Wednesday, March 19, 2008

R.I.P. Arthur C. Clarke

One of the grand masters of science fiction has passed from the scene. Arthur C. Clarke has died at the age of 90. The link takes you to Amal Jayasinghe's article on Yahoo! News for AFP about Clarke's life, death and career; it is from that site that this image has been copied.

Something I didn't know, or didn't remember, until reading the stories celebrating Clarke's life: The geostationary orbit, roughly 22,000 miles up, where satellites seem to move in sync with the rotation of the Earth, is often referred to as the Clarke Orbit or the Clarke Belt because of a paper Clarke wrote -- in 1945.

Clarke was a science fiction writer who studied science -- working first as an officer in the Royal Air Force in World War II on the development of radar and then, after the war, taking his degree in math and physics from King's College, London.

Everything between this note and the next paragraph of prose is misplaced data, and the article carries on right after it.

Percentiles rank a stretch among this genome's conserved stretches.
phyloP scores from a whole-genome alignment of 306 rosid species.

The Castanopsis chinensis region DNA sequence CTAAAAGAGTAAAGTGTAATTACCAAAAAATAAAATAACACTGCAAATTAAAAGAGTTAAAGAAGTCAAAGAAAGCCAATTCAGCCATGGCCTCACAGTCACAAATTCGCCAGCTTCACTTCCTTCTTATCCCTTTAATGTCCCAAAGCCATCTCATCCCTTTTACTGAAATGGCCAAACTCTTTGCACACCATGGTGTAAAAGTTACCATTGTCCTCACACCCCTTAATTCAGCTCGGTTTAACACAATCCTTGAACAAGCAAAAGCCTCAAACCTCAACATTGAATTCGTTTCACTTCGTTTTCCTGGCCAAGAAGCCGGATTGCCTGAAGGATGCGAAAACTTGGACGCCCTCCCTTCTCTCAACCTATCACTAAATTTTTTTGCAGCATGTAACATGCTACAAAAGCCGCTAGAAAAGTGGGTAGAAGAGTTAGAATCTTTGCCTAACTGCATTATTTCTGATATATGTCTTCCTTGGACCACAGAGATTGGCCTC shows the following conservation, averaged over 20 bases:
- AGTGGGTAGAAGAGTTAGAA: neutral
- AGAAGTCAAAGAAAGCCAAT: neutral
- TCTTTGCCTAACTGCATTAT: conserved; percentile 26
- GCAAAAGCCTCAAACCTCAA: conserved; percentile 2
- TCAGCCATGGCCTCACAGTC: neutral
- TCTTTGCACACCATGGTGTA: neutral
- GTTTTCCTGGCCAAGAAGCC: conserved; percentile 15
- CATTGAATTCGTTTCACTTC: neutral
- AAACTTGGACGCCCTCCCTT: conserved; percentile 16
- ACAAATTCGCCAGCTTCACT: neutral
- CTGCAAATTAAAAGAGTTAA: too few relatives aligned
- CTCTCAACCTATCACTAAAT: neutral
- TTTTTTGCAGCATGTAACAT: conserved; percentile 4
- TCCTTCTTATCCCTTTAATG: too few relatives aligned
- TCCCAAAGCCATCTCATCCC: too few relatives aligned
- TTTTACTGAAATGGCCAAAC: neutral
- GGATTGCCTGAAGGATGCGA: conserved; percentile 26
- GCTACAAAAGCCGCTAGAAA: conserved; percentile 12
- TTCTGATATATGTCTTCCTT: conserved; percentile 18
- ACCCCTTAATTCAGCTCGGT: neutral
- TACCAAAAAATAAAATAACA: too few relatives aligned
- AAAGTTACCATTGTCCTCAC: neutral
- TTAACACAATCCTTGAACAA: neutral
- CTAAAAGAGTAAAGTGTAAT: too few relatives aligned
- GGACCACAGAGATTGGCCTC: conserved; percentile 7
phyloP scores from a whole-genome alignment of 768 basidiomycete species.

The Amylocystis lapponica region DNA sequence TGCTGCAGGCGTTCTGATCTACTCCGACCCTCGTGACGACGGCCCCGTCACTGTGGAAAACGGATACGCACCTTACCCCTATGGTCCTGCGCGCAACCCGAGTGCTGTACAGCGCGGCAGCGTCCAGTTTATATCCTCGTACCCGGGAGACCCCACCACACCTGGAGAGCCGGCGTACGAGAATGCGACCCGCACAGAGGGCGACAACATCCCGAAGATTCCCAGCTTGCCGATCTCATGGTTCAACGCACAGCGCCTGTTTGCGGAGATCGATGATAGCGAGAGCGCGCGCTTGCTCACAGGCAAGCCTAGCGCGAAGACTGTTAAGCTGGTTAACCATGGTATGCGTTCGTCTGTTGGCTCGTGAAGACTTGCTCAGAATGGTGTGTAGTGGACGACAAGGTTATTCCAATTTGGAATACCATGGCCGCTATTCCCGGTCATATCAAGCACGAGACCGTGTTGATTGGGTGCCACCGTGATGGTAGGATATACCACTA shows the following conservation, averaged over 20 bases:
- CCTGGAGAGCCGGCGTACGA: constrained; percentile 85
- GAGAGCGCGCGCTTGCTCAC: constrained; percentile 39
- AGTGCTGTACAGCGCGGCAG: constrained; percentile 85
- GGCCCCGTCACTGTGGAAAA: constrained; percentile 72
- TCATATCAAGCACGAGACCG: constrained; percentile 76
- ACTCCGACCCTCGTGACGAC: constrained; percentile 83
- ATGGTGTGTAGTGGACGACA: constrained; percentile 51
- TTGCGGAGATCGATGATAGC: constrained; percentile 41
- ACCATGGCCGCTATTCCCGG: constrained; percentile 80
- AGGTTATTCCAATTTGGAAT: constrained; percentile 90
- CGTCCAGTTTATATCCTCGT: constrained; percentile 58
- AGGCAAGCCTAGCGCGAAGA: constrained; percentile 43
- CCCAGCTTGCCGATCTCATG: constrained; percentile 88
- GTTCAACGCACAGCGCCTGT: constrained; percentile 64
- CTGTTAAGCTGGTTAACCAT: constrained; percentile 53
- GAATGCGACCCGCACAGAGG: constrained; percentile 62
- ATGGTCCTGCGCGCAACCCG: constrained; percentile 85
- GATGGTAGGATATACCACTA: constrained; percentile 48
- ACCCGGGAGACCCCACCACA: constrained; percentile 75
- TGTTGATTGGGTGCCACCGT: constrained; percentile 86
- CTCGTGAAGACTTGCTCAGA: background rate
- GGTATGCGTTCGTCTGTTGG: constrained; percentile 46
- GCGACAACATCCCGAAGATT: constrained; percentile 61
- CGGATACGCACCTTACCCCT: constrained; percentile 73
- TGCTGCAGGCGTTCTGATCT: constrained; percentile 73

Clarke may be most associated in the public mind with the movie 2001: A Space Odyssey, but my real introduction to Clarke came in high school, when I read Childhood's End for an English class. I've read many of his books since. In recent years, most of his books have been in collaboration with other authors; see this Wikipedia entry for a list.

With Sir Arthur's passing we have lost a powerful advocate for humanity's expansion from our fragile planet into the wider worlds beyond.

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